Archive for December, 2018

“Well, we tried the lutefisk trick to keep the raccoons away and it worked, but now there’s a family of Norwegians living under the front porch!” ~Author unknown, from an Ole and Lena joke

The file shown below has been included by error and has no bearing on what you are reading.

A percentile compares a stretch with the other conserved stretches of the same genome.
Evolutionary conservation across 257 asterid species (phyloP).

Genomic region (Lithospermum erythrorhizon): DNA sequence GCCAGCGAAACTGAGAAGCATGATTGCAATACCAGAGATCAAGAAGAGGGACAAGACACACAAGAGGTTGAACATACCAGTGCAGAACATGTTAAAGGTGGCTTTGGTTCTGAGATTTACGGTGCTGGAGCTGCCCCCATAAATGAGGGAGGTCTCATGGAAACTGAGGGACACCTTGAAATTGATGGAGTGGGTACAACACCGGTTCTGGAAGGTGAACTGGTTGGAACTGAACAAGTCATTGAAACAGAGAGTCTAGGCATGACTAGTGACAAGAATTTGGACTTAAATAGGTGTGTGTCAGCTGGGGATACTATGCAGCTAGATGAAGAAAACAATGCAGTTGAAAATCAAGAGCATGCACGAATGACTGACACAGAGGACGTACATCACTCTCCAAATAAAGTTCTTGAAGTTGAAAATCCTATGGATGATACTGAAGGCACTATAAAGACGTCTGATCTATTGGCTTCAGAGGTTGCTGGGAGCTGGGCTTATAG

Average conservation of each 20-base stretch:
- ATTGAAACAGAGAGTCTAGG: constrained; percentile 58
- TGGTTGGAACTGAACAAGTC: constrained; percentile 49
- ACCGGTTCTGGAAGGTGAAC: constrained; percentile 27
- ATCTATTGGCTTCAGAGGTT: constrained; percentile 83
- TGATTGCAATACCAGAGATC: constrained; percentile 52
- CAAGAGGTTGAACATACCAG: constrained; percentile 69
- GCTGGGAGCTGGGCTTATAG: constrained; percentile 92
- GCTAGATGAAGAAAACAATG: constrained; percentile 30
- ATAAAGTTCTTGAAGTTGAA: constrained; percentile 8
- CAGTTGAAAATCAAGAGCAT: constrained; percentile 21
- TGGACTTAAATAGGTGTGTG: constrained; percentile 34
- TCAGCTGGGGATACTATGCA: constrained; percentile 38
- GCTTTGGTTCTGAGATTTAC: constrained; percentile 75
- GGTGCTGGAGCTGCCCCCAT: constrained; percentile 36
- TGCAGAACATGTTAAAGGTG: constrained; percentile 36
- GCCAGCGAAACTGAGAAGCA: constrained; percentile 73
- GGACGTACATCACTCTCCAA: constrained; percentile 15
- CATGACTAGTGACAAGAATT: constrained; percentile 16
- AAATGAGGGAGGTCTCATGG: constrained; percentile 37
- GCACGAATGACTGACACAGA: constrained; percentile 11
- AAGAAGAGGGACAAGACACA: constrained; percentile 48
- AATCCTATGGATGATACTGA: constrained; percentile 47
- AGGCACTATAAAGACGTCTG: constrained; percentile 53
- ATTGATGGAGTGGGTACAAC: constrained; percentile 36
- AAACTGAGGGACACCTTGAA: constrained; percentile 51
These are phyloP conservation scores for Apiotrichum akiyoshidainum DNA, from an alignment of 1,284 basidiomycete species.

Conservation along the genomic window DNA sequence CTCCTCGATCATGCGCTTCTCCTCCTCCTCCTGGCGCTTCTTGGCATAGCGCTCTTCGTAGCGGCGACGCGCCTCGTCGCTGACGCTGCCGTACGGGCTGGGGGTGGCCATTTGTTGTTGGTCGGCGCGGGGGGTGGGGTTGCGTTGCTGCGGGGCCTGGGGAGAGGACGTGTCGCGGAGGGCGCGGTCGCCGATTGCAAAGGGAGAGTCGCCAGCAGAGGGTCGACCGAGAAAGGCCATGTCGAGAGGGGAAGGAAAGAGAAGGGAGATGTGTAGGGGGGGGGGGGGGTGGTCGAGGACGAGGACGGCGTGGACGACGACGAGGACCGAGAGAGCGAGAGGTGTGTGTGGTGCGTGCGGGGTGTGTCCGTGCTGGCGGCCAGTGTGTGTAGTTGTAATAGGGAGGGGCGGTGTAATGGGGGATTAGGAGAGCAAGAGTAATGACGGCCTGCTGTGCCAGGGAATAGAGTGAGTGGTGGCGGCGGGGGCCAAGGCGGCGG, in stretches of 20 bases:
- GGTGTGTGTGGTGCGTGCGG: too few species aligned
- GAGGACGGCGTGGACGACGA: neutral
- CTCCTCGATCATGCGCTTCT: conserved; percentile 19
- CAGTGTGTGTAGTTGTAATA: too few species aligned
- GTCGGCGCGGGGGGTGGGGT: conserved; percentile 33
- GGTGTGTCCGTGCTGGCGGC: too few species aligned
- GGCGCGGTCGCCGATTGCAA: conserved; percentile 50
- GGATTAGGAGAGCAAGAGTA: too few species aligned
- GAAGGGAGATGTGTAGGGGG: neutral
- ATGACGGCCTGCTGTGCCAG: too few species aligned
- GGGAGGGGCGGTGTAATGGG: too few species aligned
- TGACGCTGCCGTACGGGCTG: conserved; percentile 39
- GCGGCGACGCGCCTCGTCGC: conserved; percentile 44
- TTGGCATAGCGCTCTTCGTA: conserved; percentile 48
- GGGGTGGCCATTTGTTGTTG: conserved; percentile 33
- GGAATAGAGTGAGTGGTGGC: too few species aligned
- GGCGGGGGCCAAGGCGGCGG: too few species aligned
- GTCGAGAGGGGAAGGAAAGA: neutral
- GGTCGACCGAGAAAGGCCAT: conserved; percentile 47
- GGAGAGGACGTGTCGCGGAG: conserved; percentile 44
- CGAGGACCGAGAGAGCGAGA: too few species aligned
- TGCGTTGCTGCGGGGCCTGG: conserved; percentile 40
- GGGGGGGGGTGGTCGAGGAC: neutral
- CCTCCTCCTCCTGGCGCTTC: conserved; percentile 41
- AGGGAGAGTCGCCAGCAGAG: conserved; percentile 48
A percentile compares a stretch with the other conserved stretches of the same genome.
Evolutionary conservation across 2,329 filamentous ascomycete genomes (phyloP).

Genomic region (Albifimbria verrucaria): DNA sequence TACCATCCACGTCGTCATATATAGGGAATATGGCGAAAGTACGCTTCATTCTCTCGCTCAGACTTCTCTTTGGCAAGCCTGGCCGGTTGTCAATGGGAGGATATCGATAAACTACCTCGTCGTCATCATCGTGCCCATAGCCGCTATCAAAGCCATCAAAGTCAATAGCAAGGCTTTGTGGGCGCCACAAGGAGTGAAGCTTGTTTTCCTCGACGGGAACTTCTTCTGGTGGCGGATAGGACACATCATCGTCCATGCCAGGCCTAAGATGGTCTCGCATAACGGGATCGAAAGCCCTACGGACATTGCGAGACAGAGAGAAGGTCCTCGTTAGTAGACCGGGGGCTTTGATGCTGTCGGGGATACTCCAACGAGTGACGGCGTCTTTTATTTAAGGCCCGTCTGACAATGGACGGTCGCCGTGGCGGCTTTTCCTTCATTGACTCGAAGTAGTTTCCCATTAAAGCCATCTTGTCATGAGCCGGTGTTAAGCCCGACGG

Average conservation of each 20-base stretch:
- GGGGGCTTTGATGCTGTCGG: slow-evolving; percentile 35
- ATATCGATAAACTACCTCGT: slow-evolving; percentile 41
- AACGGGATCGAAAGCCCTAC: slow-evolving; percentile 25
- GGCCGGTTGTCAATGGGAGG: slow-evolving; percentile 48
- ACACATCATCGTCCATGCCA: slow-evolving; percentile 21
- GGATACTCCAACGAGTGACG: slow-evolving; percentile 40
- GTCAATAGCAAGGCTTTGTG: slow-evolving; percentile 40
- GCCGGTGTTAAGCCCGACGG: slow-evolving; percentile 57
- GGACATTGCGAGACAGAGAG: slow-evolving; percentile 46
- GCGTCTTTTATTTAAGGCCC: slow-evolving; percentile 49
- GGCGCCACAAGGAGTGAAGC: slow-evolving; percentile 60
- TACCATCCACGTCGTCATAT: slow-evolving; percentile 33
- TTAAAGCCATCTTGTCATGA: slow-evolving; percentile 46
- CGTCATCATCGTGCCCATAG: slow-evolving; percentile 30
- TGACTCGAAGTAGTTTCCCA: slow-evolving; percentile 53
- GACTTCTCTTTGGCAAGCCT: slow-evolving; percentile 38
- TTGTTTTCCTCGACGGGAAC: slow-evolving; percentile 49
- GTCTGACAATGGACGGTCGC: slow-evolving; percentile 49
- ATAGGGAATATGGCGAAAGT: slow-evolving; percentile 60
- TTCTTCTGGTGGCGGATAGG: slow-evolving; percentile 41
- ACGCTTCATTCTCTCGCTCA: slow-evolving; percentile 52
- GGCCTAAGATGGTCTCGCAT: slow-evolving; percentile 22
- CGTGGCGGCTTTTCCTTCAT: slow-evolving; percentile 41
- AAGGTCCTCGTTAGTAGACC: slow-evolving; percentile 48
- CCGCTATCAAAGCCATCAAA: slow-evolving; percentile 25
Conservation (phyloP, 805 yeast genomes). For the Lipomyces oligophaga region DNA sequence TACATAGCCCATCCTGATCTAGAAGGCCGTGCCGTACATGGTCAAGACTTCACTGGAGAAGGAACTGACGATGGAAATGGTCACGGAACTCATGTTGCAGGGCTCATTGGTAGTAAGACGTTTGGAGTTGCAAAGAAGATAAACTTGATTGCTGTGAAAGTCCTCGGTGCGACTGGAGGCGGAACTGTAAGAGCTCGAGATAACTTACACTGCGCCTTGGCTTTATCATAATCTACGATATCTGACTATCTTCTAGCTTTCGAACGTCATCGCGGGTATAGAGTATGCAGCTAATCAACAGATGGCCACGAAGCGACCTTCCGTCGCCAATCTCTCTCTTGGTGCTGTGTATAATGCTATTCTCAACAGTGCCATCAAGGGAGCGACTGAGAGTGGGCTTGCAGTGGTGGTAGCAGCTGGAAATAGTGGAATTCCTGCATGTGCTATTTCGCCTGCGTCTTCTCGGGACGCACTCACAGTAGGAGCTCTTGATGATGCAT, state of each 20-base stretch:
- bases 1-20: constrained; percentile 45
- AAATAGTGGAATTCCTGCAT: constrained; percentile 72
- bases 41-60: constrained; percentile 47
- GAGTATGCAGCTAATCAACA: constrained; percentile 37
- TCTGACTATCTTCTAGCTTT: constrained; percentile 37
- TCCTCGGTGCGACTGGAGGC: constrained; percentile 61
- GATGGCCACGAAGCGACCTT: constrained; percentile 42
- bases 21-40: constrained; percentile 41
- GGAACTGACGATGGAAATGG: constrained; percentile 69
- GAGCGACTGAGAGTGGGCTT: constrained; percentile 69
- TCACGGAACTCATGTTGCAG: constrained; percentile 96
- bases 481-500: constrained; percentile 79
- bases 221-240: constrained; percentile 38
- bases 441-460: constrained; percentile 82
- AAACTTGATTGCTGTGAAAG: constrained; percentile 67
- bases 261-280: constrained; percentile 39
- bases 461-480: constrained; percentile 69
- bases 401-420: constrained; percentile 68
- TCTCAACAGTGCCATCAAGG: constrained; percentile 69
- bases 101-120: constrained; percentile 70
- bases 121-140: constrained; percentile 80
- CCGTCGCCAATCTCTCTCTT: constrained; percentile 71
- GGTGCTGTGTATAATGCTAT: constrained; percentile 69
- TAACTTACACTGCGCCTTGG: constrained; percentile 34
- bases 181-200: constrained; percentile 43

My Swedish mother made the best meatballs this side of Stockholm, but that was everyday food. Her special Christmas Eve dinner was lutefisk, and to me, it is the stuff of nightmares rather than Christmas dreams. Lutefisk is a white gelatinous odiferous fish, served with boiled potatoes and cream sauce. Everything on the plate was white, except for the melted butter and an occasional peppercorn from the cream sauce. Dessert was another tradition, risgrynsgrot, or rice pudding. The pudding was cooked slowly on the stovetop like a risotto and was also pure white, as nothing was added except sugar, vanilla, and milk. Sometimes, we added canned wild raspberries on top for both color and flavor. If you ever get a chance to try risgrynsgrot, don’t pass it up, as it is every bit as heavenly as Christmas Eve itself. Apparently, my dad’s Finnish mother also made lutefisk on Christmas Eve, so each and every year, my parents would go on and on about how delicious that lutefisk was, and each and every year, made us try a small bite. I could never stomach it, but would manage to fill my belly on REGULAR fish (because Mom felt sorry for us), potatoes, and that wonderful pudding. In our family’s tradition, an almond would be buried in one lucky person’s bowl, and that person got to open the first present. Over the years, my sister went to the dark side and now enjoys an occasional lutefisk meal, but I honestly think she eats it for the tradition rather than the taste. With parents gone and a busy Christmas Eve church schedule, we now make our own traditions, and those traditions don’t involve smelly fish. Sometimes we all go out for dinner, and sometimes we share appetizers at home. Sometimes, we have something white on the menu, just for old time’s sake. A couple of years ago, we blended up a concoction of Malibu rum, coconut cream, and ice called “Sex on a Snowbank”. It was white, all right. My strict Lutheran lutfisk-loving ancestors would probably have disapproved, but it was delicious. So delicious, in fact, that the family of Norwegians would probably have crawled out from under the front porch and joined us for a cup of Christmas cheer.


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